Defendant, on the other hand, contended that plaintiff was contributorily negligent by failing to watch where he was walking.
The jury found that defendant was negligent, that its negligence was the proximate cause of the accident and that plaintiff was contributorily negligent. The jury, however, found that plaintiff had not sustained his burden of proving that the vessel was unseaworthy.
Defendant now moves for judgment n. o. v., or, in the alternative, for a new trial on the grounds that 1) plaintiff was not entitled to a charge under the Jones Act, as he was not a member of the crew or an employee of the defendant, 2) there was insufficient evidence of negligence on the part of the vessel owner, and 3) the jury should not have been instructed that the vessel owner could be held liable for the negligent acts of the stevedore and carpentry companies.
The court agrees with defendant's contention that plaintiff was not entitled to recover under the Jones Act. The Jones Act applies only between employers and employees and there was no showing that the vessel owner was an employer for purposes of the Jones Act. Mahramas v. American Export Isbrandtsen Lines, Inc., 475 F.2d 165 (2d Cir. 1973).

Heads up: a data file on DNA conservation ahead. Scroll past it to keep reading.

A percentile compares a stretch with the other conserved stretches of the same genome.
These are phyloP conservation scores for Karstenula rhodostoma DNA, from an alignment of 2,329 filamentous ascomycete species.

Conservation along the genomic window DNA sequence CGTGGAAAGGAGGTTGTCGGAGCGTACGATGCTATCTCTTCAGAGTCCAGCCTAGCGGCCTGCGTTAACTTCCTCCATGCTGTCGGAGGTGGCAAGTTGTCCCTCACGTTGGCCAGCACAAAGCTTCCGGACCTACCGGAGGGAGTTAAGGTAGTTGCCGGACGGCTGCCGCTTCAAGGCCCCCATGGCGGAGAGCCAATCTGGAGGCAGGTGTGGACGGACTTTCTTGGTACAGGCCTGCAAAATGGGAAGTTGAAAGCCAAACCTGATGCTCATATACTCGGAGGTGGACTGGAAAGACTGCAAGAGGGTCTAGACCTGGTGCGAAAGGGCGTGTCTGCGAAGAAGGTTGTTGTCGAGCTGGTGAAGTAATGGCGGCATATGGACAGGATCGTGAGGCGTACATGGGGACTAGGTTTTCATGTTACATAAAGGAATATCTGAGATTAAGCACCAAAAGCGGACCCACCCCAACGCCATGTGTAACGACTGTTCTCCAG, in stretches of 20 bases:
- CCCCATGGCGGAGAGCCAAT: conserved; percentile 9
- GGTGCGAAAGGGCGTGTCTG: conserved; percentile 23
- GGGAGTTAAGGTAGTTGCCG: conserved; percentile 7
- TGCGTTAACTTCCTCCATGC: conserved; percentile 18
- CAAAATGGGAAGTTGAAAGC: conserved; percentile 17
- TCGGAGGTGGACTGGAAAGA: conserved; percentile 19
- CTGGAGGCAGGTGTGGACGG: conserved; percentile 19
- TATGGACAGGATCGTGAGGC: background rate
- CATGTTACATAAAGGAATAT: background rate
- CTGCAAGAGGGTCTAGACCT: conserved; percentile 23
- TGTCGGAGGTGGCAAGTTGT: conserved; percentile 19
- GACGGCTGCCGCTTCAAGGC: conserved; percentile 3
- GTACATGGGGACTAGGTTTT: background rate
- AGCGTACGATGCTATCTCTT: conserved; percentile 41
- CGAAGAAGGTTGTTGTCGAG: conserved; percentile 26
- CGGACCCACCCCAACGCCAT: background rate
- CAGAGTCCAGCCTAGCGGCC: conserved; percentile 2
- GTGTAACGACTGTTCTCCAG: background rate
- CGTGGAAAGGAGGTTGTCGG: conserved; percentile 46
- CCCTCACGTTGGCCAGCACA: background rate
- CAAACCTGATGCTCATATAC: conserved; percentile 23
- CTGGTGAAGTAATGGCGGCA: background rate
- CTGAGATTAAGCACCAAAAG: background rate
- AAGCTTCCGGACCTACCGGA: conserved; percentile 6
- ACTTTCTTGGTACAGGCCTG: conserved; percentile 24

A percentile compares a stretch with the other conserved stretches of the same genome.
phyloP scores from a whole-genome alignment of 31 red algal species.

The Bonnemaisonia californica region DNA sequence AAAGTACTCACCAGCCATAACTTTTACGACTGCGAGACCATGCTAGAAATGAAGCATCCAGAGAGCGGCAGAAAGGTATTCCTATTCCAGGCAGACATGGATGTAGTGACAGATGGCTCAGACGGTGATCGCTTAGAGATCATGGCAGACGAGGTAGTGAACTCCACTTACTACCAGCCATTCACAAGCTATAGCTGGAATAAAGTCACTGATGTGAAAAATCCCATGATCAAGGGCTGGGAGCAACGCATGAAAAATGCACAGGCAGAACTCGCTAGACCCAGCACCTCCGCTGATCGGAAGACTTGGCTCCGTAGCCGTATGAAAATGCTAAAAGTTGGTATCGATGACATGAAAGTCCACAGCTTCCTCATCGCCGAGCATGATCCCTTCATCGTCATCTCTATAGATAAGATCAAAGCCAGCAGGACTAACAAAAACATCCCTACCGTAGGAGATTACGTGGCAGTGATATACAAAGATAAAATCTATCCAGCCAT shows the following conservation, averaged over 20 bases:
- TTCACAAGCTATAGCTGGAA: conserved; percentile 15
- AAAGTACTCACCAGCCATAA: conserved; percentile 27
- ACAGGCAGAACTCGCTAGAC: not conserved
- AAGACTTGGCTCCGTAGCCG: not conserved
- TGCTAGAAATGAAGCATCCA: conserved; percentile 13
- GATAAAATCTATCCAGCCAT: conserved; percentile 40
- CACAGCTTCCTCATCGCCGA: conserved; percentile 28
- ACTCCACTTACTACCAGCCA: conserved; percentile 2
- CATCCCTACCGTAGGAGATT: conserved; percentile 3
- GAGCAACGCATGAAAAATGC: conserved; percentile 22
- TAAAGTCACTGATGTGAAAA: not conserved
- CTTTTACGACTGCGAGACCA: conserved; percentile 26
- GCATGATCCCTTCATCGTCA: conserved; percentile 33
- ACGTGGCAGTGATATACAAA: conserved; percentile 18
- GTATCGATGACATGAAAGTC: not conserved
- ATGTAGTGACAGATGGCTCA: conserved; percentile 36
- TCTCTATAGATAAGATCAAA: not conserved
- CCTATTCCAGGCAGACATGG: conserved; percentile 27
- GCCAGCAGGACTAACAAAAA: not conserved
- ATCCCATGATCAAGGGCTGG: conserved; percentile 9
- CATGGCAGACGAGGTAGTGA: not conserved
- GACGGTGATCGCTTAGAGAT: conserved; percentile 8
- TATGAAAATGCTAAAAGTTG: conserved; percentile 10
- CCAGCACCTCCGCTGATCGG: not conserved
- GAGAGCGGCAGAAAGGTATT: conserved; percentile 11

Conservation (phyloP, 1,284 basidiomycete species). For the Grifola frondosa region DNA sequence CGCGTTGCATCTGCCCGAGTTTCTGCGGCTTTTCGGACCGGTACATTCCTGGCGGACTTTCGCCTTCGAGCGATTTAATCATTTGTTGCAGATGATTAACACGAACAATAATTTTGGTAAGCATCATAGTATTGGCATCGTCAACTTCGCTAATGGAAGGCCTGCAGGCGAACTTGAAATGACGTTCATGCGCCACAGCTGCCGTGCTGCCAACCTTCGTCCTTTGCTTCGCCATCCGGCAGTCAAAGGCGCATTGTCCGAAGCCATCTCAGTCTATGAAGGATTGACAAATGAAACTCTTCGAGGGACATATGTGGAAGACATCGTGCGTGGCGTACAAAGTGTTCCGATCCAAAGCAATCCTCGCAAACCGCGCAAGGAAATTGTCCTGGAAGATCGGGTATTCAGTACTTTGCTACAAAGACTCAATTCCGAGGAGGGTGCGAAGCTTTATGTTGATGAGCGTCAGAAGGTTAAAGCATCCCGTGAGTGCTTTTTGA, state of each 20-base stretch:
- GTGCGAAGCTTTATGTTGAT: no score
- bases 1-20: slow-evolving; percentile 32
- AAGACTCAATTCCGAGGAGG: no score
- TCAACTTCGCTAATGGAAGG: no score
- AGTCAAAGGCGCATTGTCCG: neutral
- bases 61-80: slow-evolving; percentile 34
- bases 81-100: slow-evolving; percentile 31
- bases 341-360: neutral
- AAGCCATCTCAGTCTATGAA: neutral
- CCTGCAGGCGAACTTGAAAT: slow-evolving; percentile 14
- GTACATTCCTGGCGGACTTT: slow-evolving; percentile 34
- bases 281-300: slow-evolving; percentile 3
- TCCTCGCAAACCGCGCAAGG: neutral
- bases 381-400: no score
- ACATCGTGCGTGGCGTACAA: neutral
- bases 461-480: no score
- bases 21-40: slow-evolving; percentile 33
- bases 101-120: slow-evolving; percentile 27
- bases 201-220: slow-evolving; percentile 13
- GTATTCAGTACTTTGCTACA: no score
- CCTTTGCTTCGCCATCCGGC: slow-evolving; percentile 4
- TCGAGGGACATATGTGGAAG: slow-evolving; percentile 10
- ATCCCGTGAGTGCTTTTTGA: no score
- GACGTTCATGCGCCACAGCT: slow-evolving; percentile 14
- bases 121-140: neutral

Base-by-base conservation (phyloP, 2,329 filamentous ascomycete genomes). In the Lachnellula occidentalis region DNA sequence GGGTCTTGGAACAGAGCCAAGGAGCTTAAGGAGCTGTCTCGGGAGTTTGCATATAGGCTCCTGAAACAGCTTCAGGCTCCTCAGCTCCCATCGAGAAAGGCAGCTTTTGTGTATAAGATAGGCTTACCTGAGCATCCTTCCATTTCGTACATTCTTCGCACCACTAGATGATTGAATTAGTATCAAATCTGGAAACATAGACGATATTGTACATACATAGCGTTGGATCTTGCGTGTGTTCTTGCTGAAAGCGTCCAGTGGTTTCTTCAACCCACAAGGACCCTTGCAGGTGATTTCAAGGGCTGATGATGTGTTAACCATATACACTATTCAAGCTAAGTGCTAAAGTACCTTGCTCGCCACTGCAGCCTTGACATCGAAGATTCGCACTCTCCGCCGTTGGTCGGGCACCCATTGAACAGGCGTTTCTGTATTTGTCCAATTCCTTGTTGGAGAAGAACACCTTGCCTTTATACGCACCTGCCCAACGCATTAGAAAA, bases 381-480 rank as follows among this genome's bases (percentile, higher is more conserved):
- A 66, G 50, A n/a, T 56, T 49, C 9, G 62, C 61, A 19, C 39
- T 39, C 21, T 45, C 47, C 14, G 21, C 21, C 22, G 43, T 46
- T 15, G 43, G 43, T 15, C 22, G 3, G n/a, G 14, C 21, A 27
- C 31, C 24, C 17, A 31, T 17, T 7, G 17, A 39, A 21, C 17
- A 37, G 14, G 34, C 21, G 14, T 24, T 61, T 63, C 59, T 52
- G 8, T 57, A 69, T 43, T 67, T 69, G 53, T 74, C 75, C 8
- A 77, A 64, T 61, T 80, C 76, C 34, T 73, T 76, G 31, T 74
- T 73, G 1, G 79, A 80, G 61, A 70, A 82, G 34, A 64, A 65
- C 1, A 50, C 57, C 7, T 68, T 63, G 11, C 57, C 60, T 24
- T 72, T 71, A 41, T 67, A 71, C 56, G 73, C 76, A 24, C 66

However, since this is a diversity action, New York law governs and an employment relationship is obviously not required under state negligence law. Since, apart from the requirement of an employment relationship, the standards for finding liability under common law negligence are essentially the same as those which the court described in its Jones Act charge, cf. Pope & Talbot, Inc. v. Hawn, 346 U.S. 406, 74 S. Ct. 202, 98 L. Ed. 143 (1953), defendant was not prejudiced.
The court, however, must conclude that there was insufficient evidence to support the jury's finding that the vessel owner was negligent. A shipowner is negligent only if its agents had actual or constructive notice of a dangerous condition. Rice v. Atlantic Gulf & Pacific Co., 484 F.2d 1318, (2d Cir. 1973). In the instant case, there was no evidence that members of the ship's crew knew of the dangerous condition or that the condition had been present long enough that the crew could be charged with notice.